1. Patient compliance to the protocol (whether at home or in a clinic/hospital)
2. Patient safety risk (for example trends of vital signs) related to patient compliance
3. Data quality risk (for example low levels of reporting compliance to the ePRO)

When study monitors visit sites once every 2-4 months, it is impossible to catch slow-moving, high risk events. Human brains are not good  at identifying and classifying  small numbers of slow-moving events, although they can easily identify a face moving quickly across a basketball court.

Computer algorithms are outstanding at identifying anomalies in time-based clinical data found in clinical trials – and this is where RBM will have its biggest payback for you in your study.

What comes next?

What comes next is to make an accurate assessment of the data model. A single number, or a graph displaying data points, data in any form, has no meaning until the data is coherent and understood by a clinician with how the data is understood, and interpreted with how it can produce increased or mitigated risk to the patient, and the study as a whole.

RBM and real-time data are key to automating patient compliance to the protocol

Take this for example: if the automated compliance monitoring system reports poor reporting compliance by patients – is this a failing of training, the site coordinators or a result of issues with the treatment – where patients have side effects. In the last case – the automated compliance monitoring metrics will include adverse events reported at the same time as the PRO (patient reported outcomes).

The RBM system will alert you in real-time to signals over or under threshold in order to enable the clinops team to dive in deeper, and alert study monitors to observe the monitoring signals and ascertain if there are issues with site compliance, patient compliance or treatment performance.

eSource (and paper reduction in general in your study) together with compliance automation are essential components in your RBM process.

eSource (entering data directly into the EDC) guarantees timely data collection, reduction of non-value work on SDV and ability to automate calculation of compliance metrics that indicate levels of protocol compliance risk –
without having to perform time-consuming and error-prone data extracts and analysis.

The next crucial course of action during the study is to use the findings to take a direct course of action. With a clear understanding of a site’s specific risk level, site monitors should be tasked to visit the site(s) and take appropriate measures to mitigate patient protocol compliance issues.

With a coherent and thorough understanding of study risks, CROs and sponsors can take the necessary steps to not only reduce current study patient compliance risks, but reduce future patient compliance risks, helping your studies run more efficiently and save future costs.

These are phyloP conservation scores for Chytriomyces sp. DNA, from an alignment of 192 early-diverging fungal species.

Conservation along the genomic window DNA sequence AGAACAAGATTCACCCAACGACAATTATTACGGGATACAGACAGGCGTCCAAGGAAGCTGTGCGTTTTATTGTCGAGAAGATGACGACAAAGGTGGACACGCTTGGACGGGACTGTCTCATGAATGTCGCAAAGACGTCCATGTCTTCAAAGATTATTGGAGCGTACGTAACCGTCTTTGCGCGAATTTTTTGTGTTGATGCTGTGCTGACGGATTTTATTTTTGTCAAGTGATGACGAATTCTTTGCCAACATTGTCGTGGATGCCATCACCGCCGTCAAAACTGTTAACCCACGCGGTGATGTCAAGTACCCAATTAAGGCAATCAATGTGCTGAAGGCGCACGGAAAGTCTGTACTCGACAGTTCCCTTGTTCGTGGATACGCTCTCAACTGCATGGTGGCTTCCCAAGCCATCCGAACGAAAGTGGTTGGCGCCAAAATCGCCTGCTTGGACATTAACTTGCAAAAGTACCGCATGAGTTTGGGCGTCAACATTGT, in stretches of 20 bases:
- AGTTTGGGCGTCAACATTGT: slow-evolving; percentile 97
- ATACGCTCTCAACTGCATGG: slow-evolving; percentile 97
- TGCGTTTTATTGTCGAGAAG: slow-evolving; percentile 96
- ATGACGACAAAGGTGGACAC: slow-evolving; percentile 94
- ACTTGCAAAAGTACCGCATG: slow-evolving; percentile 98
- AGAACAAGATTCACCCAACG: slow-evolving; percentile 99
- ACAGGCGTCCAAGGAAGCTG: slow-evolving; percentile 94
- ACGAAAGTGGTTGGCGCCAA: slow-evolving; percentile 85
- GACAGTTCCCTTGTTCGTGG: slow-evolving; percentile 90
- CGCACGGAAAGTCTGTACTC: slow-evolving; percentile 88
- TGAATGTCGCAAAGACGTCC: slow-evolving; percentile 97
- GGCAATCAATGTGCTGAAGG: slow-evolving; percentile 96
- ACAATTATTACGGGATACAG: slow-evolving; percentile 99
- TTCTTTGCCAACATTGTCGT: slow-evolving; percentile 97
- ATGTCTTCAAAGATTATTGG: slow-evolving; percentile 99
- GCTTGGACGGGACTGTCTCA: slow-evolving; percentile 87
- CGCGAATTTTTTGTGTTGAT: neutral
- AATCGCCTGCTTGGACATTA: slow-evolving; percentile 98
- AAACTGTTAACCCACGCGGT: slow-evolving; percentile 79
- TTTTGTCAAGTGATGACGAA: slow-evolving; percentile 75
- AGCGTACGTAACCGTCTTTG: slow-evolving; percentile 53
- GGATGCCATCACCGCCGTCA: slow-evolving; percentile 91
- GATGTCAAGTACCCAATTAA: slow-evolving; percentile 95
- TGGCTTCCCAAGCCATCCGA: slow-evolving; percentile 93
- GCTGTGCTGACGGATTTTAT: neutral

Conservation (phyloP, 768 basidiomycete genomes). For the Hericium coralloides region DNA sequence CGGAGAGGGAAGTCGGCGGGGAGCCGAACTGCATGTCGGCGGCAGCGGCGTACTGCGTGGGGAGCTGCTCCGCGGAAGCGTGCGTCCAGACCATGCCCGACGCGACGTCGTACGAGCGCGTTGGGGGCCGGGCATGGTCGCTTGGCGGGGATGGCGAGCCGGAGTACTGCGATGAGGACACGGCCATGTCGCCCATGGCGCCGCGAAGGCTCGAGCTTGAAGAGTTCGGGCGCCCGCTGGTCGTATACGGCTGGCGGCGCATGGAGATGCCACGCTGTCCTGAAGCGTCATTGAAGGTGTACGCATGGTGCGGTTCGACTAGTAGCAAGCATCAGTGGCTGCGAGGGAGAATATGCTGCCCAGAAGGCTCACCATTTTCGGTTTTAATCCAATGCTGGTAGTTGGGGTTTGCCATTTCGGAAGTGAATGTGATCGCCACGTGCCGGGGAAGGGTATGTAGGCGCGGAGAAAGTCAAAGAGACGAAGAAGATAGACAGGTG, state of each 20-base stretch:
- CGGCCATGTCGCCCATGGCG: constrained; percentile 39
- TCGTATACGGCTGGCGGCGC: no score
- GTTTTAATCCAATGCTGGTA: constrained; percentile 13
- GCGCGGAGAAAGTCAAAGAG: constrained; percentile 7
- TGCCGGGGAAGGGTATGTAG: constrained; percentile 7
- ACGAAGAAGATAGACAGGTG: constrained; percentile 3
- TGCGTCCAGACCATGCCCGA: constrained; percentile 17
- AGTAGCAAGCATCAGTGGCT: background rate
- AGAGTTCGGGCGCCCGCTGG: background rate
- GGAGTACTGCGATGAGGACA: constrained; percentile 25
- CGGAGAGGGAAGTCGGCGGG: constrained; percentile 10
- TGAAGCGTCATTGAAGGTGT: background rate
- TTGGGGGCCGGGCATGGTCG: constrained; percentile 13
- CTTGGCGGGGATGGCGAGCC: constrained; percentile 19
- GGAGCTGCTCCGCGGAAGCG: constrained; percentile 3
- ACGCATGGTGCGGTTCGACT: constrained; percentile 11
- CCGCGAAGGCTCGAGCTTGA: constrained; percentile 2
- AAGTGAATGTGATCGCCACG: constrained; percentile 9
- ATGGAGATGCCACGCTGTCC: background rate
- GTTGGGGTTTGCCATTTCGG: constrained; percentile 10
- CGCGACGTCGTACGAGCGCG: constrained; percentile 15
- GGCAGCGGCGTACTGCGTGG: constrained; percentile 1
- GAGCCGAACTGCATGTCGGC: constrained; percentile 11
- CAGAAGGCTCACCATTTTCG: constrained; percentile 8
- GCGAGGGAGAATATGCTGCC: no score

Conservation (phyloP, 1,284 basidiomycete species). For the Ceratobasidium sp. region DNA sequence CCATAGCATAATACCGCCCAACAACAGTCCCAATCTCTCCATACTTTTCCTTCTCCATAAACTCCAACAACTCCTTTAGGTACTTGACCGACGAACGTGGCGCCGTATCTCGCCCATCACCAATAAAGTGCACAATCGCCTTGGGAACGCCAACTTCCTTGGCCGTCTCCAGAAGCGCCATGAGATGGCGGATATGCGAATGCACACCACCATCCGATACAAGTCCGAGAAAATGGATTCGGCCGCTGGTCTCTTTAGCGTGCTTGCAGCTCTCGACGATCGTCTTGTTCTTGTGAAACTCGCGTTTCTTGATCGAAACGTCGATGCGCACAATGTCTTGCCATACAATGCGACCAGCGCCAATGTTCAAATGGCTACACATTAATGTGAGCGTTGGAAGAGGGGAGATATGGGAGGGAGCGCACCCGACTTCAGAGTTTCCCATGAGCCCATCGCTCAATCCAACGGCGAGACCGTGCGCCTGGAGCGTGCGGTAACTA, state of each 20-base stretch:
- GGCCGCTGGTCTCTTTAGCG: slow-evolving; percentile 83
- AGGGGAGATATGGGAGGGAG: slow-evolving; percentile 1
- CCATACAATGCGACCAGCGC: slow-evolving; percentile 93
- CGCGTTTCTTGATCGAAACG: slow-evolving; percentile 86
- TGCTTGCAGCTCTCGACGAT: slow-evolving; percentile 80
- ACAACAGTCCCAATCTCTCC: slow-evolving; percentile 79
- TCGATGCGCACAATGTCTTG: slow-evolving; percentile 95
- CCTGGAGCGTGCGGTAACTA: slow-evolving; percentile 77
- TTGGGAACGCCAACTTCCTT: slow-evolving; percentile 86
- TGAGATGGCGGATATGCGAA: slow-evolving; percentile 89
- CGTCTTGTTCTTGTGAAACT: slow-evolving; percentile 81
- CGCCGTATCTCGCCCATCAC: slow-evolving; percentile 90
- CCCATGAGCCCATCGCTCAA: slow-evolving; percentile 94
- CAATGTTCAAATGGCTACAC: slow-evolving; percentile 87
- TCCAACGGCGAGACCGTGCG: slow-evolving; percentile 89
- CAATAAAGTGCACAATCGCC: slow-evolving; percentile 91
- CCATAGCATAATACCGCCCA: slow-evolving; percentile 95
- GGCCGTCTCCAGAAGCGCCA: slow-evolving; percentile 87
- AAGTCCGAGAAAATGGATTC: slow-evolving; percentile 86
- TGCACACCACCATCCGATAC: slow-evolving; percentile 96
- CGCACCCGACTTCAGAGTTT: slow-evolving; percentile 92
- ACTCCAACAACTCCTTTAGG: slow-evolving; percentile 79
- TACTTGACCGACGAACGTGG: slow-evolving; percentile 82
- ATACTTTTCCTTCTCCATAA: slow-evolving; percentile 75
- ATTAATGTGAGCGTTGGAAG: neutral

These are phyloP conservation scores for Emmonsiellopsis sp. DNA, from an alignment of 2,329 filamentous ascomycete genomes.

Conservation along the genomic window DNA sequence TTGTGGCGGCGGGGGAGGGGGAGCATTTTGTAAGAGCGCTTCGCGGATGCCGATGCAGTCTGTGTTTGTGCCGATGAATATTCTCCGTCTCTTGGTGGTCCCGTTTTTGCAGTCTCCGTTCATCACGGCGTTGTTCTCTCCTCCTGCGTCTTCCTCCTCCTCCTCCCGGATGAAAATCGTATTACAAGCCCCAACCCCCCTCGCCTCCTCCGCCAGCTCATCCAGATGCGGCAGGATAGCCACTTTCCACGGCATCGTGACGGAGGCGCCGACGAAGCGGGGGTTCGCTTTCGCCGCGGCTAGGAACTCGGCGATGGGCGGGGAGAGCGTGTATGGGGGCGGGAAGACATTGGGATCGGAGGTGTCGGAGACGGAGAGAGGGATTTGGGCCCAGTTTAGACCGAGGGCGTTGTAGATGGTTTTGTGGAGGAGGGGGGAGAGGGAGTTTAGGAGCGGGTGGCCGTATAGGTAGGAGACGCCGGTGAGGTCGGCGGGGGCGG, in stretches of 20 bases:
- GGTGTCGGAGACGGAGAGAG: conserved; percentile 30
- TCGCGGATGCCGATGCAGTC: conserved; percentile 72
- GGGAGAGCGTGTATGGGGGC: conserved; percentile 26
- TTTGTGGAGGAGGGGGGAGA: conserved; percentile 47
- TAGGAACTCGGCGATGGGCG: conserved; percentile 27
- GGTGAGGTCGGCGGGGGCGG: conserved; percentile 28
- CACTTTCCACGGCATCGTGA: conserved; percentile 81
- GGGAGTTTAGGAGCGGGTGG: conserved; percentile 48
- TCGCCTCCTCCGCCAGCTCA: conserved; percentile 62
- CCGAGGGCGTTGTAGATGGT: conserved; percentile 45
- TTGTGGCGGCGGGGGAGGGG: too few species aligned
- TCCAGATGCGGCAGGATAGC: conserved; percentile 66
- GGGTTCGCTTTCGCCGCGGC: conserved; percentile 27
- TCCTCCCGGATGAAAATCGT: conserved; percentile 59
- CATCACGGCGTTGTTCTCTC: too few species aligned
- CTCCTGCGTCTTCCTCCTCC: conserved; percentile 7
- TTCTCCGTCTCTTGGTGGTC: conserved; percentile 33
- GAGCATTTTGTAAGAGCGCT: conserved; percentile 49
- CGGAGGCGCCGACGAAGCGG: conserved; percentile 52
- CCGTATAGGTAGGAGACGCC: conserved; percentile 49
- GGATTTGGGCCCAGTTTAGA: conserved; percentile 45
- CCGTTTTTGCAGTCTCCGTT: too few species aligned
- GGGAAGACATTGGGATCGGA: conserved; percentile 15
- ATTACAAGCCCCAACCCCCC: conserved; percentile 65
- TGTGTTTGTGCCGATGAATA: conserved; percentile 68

Our experience with at over 350 global sites shows that the combination of real-time data collection with eSource from clinical research coordinations, ePRO from patients and automated data feeds from connected medical devices for biometrics is a must for automated compliance monitoring and implementing a cost-effective RBM system for your study whether executed by a CRO or directly by the sponsor

Look out for these outliers

1. Fabricated, false data
2. Data omissions
3. Patient compliance deviations from protocol
4. High rates of queries (a proxy for poorly training site coordinators or poorly-designed EDC)
5. Inconsistent procedure between sites (for example CRCs who SDV the eSource and ePRO data)
6. Unusual changes in vital signs. Take for example if there was data that showed an alarmingly  high rate of a rise in blood pressure for study subjects. Monitors should not only be looking into the increase in blood pressure, but also examining whether the data being submitted is accurate. Monitors should think about whether the submitted data is wrong, or if the data is sound and the root cause of vital sign deviations is due to treatment.

Real-time data and RBM as drivers for continuous improvement

1. Real-time data from eSource, ePRO and connected medical devices is the basis for any remote monitoring system.

2. Real-time and RBM is a culture for study operations.

3. The goal is patient compliance and continuous improvement in clinical operations as measured by faster times to submission and reduced CRO costs.